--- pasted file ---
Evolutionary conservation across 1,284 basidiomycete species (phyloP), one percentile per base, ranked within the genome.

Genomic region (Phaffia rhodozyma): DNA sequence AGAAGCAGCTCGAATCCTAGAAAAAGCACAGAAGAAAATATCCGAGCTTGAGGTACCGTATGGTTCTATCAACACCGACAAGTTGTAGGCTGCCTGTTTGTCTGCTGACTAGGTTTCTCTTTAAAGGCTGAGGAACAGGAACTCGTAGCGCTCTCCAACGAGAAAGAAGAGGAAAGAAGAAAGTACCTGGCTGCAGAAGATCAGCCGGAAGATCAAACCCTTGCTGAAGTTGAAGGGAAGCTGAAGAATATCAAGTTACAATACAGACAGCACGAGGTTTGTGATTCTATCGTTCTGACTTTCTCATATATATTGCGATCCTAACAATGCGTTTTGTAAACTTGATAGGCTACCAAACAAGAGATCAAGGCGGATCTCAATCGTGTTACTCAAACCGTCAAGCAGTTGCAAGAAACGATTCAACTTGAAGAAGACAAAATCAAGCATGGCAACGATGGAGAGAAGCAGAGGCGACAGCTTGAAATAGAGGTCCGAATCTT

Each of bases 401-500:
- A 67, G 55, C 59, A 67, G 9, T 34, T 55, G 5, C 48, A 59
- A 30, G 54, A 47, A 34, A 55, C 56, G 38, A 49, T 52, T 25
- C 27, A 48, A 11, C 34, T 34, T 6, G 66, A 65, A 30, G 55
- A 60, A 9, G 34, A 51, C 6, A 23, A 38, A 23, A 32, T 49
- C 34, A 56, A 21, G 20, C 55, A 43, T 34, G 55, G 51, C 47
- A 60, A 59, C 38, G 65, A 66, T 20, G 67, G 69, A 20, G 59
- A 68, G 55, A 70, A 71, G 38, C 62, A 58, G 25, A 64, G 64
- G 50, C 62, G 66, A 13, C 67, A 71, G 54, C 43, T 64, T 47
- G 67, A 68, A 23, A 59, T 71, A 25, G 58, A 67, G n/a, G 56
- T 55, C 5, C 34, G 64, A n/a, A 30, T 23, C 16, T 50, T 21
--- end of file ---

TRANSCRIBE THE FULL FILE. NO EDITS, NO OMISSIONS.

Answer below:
Evolutionary conservation across 1,284 basidiomycete species (phyloP), one percentile per base, ranked within the genome.

Genomic region (Phaffia rhodozyma): DNA sequence AGAAGCAGCTCGAATCCTAGAAAAAGCACAGAAGAAAATATCCGAGCTTGAGGTACCGTATGGTTCTATCAACACCGACAAGTTGTAGGCTGCCTGTTTGTCTGCTGACTAGGTTTCTCTTTAAAGGCTGAGGAACAGGAACTCGTAGCGCTCTCCAACGAGAAAGAAGAGGAAAGAAGAAAGTACCTGGCTGCAGAAGATCAGCCGGAAGATCAAACCCTTGCTGAAGTTGAAGGGAAGCTGAAGAATATCAAGTTACAATACAGACAGCACGAGGTTTGTGATTCTATCGTTCTGACTTTCTCATATATATTGCGATCCTAACAATGCGTTTTGTAAACTTGATAGGCTACCAAACAAGAGATCAAGGCGGATCTCAATCGTGTTACTCAAACCGTCAAGCAGTTGCAAGAAACGATTCAACTTGAAGAAGACAAAATCAAGCATGGCAACGATGGAGAGAAGCAGAGGCGACAGCTTGAAATAGAGGTCCGAATCTT

Each of bases 401-500:
- A 67, G 55, C 59, A 67, G 9, T 34, T 55, G 5, C 48, A 59
- A 30, G 54, A 47, A 34, A 55, C 56, G 38, A 49, T 52, T 25
- C 27, A 48, A 11, C 34, T 34, T 6, G 66, A 65, A 30, G 55
- A 60, A 9, G 34, A 51, C 6, A 23, A 38, A 23, A 32, T 49
- C 34, A 56, A 21, G 20, C 55, A 43, T 34, G 55, G 51, C 47
- A 60, A 59, C 38, G 65, A 66, T 20, G 67, G 69, A 20, G 59
- A 68, G 55, A 70, A 71, G 38, C 62, A 58, G 25, A 64, G 64
- G 50, C 62, G 66, A 13, C 67, A 71, G 54, C 43, T 64, T 47
- G 67, A 68, A 23, A 59, T 71, A 25, G 58, A 67, G n/a, G 56
- T 55, C 5, C 34, G 64, A n/a, A 30, T 23, C 16, T 50, T 21